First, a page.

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India revokes retrospective applicability of tax on indirect share transfers

Updated: Aug 9, 2021

Amit Jain and Xerxes Antia

Indian parliament proposes not to levy taxes on indirect transfers (i.e. transfer of shares of a foreign company deriving substantial value from assets in India) undertaken prior to May 28, 2012 (subject to fulfilment of certain conditions)


  • In its landmark Vodafone International Holdings B.V. judgment[1], the Supreme Court of India (SC) had ruled in 2012 that the transfer of shares of a company incorporated outside India would not be taxable in India.

  • However, considering the verdict of the SC to be inconsistent with the legislative intent, the Indian Government introduced “clarificatory” changes to the Income Tax Act (ITA) in 2012 and indirect transfers were made taxable with retroactive effect from 1 April 1962.

  • Pursuant to the retrospective amendment to the ITA, the Indian tax authorities raised tax demands in 17 different cases including against Vodafone International B. V. and Cairn UK Holdings Limited. Out of these 17 cases, in 4 cases arbitration was invoked under the applicable Bilateral Investment Protection Agreements (BIPAs) signed by India with the United Kingdom and the Netherlands with the applicable arbitral tribunals ruling in favor of the taxpayers in two cases viz., in the cases of Cairn[2] and Vodafone[3] respectively.

  • The move to levy retrospective taxes has been hugely criticized on the grounds that Government of India has failed to provide tax certainty and a stable, predictable, foreseeable tax regime to foreign investors. The arbitral tribunals constituted for the Vodafone and Cairn arbitrations have each considered the retrospective amendment to be a breach of India’s obligation under the BIPAs.

The Taxation Laws (Amendment) Bill 2021

Considering the importance and the need to attract foreign investments into India, especially post the economic set back due to COVID-19, The Government of India therefore introduced the Taxation Laws (Amendment) Bill, 2021 (Bill) to remove the retrospective effect of the 2012 amendment to the ITA. The Bill has been subsequently passed by the Lok Sabha (the lower house of India’s Parliament) on August 6, 2021. The proposals of the Bill are aimed at achieving the following objectives:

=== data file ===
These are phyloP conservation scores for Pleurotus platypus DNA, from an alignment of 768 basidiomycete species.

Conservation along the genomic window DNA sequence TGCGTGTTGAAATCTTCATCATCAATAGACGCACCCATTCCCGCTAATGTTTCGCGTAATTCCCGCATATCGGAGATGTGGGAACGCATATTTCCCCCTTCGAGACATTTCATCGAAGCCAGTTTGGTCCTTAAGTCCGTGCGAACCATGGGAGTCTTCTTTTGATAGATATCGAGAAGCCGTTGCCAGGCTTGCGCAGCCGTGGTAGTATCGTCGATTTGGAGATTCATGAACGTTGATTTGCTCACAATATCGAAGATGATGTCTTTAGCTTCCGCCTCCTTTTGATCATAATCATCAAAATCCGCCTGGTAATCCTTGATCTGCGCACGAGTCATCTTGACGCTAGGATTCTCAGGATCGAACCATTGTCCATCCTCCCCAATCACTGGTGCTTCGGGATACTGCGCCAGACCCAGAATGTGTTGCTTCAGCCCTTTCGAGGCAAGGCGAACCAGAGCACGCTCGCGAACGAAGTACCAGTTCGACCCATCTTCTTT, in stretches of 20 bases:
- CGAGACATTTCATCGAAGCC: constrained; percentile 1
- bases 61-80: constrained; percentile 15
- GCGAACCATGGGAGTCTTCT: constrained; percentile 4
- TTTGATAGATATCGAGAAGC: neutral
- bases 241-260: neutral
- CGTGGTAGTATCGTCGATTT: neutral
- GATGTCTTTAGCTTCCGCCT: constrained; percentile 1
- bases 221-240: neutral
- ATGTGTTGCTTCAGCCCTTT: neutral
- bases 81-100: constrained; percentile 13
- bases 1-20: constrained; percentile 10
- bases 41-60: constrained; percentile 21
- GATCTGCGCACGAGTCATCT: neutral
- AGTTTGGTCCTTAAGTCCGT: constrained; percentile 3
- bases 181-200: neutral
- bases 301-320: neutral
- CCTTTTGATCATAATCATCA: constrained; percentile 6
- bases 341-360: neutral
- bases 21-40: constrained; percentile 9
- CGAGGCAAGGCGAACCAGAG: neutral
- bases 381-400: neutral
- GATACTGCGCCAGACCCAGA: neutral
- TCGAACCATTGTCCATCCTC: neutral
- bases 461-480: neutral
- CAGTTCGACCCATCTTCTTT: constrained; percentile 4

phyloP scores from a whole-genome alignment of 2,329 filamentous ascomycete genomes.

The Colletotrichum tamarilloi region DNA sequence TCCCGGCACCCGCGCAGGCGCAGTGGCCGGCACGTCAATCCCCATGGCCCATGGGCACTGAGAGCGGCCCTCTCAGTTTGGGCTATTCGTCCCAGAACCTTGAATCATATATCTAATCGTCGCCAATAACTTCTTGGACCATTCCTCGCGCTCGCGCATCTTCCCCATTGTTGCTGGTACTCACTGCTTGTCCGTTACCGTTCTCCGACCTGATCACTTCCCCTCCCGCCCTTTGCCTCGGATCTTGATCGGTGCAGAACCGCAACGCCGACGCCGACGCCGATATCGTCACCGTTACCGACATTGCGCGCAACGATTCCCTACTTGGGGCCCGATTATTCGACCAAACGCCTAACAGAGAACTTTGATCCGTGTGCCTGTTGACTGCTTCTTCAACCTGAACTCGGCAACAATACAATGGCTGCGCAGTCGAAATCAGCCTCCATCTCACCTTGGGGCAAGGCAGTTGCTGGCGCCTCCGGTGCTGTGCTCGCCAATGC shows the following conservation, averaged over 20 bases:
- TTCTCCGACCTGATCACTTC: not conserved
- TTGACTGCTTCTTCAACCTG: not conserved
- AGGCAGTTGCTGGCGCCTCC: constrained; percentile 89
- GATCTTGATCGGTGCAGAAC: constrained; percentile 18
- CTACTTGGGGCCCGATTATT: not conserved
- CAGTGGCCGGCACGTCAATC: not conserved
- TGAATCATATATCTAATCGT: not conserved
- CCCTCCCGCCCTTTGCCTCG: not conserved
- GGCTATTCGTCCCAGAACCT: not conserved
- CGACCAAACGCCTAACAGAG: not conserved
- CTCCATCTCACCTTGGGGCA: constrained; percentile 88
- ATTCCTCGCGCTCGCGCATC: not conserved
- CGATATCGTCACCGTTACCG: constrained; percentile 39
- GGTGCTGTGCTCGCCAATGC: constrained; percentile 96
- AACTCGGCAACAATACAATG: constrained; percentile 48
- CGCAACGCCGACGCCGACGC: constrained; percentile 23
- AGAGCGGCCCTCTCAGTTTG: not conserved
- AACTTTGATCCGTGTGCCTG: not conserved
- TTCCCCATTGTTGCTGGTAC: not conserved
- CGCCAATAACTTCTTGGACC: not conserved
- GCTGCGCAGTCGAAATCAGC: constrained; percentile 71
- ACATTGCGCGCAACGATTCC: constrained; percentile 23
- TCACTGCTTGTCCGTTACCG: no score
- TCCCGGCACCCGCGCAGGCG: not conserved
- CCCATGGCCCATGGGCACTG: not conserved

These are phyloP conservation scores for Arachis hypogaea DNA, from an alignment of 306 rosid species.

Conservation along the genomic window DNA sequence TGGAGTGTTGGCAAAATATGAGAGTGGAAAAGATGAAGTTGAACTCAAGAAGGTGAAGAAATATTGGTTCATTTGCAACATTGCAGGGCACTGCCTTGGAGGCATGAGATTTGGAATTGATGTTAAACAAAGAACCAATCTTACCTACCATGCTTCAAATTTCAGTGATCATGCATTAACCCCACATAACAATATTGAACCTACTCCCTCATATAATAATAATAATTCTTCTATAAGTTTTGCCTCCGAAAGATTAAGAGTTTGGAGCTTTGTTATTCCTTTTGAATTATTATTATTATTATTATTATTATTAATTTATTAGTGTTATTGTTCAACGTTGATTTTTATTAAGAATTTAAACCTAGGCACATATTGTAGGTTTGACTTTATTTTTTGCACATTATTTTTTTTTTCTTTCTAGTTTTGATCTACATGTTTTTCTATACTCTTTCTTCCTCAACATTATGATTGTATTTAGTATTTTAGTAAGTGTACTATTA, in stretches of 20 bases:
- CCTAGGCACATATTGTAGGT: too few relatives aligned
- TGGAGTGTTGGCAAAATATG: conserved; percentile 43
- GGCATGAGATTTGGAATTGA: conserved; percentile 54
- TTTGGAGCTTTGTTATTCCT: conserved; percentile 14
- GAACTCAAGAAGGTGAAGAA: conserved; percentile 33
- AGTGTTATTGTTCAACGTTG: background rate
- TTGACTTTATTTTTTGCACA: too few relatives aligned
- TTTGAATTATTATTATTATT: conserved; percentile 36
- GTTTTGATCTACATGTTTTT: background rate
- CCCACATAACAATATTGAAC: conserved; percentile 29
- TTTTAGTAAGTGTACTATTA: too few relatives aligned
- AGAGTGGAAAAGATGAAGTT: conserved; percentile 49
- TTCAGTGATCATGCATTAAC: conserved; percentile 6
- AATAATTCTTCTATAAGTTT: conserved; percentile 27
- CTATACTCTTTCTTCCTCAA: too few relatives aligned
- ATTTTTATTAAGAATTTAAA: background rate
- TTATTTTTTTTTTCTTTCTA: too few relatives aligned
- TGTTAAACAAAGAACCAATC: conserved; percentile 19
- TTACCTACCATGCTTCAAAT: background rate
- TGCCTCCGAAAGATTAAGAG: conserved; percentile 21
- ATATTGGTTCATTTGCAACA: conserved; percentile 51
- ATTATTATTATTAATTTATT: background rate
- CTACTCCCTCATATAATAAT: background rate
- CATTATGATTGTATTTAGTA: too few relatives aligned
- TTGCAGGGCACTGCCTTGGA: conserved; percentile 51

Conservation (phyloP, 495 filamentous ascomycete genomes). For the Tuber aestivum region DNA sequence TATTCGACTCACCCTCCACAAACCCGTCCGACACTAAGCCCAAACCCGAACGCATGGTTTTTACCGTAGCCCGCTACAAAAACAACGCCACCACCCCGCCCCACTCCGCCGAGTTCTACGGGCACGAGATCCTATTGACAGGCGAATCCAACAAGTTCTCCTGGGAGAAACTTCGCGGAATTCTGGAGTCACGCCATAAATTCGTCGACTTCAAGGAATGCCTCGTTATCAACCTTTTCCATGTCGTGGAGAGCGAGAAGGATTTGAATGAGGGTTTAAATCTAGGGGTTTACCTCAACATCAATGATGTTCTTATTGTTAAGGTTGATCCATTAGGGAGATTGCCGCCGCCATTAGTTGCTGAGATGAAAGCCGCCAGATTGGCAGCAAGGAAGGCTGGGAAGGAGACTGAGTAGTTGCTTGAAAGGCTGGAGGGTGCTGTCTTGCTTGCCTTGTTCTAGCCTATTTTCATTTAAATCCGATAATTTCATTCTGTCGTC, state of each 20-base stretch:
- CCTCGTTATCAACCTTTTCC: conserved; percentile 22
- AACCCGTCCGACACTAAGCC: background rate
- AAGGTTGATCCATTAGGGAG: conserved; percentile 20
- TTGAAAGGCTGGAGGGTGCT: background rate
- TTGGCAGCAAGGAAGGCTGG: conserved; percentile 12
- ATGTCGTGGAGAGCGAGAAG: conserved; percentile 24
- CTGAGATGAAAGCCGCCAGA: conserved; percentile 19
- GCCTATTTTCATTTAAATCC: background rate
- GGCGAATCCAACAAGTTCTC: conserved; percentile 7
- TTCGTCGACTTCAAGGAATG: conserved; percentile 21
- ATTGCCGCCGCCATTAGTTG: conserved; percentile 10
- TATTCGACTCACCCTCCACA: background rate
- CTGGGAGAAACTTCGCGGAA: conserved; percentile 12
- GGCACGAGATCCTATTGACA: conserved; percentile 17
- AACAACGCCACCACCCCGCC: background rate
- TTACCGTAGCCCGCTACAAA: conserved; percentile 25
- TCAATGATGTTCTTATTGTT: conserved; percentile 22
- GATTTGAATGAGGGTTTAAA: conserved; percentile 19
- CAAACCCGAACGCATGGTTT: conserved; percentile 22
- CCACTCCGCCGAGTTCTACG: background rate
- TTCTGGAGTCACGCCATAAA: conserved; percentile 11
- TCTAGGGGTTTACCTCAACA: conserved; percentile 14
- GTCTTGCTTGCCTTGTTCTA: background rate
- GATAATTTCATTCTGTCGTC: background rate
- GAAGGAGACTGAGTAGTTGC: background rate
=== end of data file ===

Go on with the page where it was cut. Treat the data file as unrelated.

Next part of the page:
• No levy of taxes on indirect transfers undertaken prior to 28 May 2012 (specified date);

  • No assessment to be made/no enforcement of tax demand/ no notices to be issued in respect of indirect transfers undertaken prior to the specified date;

  • Nullification of demand orders already raised/assessment made/ penalty levied in respect of indirect transfers undertaken prior to the specified date on fulfilment of specified conditions (viz. withdrawal of pending litigations in all forums); and

  • Refund of taxes collected pursuant to demand order issued in respect of indirect transfers undertaken prior to the specified date. However, such refund would be without any interest


The Bill comes as a positive and welcome move by the Government of India and aims to restore the confidence of foreign investors. After the Bill had been introduced in the Lok Sabha, a senior official of the Government of India[4] reiterated the importance of foreign investment to the Government of India and stated that “India is committed to predictability in taxation”. However, the actual impact and effectiveness of the Bill will depend on whether disputing taxpayers actually choose to withdraw their appeals / arbitration proceedings against Government of India from international courts/tribunals. Certain aspects of the Bill such as there being no interest on any refund of taxes, no compensation for the assets seized / sold to recover the tax dues (e.g. the sale by the Indian tax authorities of the shares held by Cairn UK Holdings Limited (Cairn UK) in Vedanta Limited as well as the seizure of dividend due to Cairn UK to recover tax dues), no compensation towards the litigation cost incurred for almost a decade, could be considered as unjustified and push some of the affected entities to continue with their ongoing disputes.

Overall however, this must be welcomed as a significant positive move forward by the Government of India in making India an attractive jurisdiction for foreign investment and removes one of the more significant pain points foreign investors had.


[1] Vodafone International Holdings vs Union of India & Another (2012), 6 SCC 613. [2] Cairn Energy Plc and Cairn UK Holdings Limited v. Republic of India. [3] Vodafone International Holdings B. V. vs Republic of India. [4] The Finance Secretary, Government of India, Mr. TV Somanathan


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